A Christmas Carol by Charles Dickens.
- A Christmas Carol is a classic Christmas story written by Charles Dickens (1812 – 1870).
- The first version of A Christmas Carol was published on December 19th in 1843 by Chapman & Hall.
- A Christmas Carol is a so called novella which is longer than a short story but shorter than a novel.
- Charles Dickens was only 31 one years old when A Christmas Carol was published.
- A Christmas Carol is Charles Dickens most famous work and probably the world’s most widely read book about Christmas.
- The ghosts in A Christmas Carol are: Jacob Marley (Ebenezer Scrooge’s former business partner) and the Ghosts of Christmases Past, Present and Yet to Come.
- A Christmas Carol is divided into the following parts:
- Stave I. Marley’s ghost.
- Stave II. The first of the three spirits.
- Stave III. The second of the three spirits.
- Stave IV. The last of the three spirits.
- Stave V. The end of it.
A Christmas Carol tells the story of Ebenezer Scrooge, a greedy and wicked businessman who believes that Christmas is humbug, but whose personality is changed for the better after being plagued by ghosts on Christmas night.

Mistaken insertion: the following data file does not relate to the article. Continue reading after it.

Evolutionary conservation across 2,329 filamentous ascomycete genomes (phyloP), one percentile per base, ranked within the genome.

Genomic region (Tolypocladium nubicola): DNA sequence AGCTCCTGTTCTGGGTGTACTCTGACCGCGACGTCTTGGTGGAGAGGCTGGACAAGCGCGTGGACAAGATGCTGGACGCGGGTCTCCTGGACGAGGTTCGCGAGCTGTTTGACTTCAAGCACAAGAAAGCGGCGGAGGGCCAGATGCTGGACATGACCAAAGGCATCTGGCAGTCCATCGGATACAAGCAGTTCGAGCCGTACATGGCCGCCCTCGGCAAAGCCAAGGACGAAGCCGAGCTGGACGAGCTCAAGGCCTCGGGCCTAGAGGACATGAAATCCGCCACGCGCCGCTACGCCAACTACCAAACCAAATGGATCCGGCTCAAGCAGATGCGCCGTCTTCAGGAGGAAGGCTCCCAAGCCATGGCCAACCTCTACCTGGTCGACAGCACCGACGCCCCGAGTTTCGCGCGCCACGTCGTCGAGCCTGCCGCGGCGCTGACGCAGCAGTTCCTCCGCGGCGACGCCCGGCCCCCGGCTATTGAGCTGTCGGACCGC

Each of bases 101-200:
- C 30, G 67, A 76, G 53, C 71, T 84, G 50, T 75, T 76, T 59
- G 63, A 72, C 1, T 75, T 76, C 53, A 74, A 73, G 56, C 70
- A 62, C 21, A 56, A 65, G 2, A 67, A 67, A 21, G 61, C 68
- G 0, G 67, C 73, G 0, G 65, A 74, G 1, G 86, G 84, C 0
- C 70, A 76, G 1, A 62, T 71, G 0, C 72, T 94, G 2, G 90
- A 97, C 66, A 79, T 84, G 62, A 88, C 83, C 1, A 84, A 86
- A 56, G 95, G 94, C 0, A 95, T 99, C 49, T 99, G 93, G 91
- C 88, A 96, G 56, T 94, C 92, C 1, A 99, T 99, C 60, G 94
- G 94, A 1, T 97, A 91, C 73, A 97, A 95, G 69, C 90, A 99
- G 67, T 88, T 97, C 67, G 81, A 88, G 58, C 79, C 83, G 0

This is the words Charles Dickens wrote in the preface of A Christmas Carol.
I have endeavoured in this Ghostly little book, to raise the Ghost of an Idea, which shall not put my readers out of humour with themselves, with each other, with the season, or with me.
May it haunt their houses pleasantly, and no one wish to lay it.
Their faithful Friend and Servant,
The beginning of A Christmas Carol
This is how A Christmas Carol by Charles Dickens: Stave one – Marley’s ghost begins.
Marley was dead: to begin with. There is no doubt whatever about that. The register of his burial was signed by the clergyman, the clerk, the undertaker, and the chief mourner. Scrooge signed it: and Scrooge’s name was good upon ‘Change, for anything he chose to put his hand to. Old Marley was as dead as a door-nail.
Mind! I don’t mean to say that I know, of my own knowledge, what there is particularly dead about a door-nail. I might have been inclined, myself, to regard a coffin-nail as the deadest piece of ironmongery in the trade. But the wisdom of our ancestors is in the simile; and my unhallowed hands shall not disturb it, or the Country’s done for. You will therefore permit me to repeat, emphatically, that Marley was as dead as a door-nail.
Scrooge knew he was dead? Of course he did. How could it be otherwise? Scrooge and he were partners for I don’t know how many years. Scrooge was his sole executor, his sole administrator, his sole assign, his sole residuary legatee, his sole friend, and sole mourner. And even Scrooge was not so dreadfully cut up by the sad event, but that he was an excellent man of business on the very day of the funeral, and solemnised it with an undoubted bargain.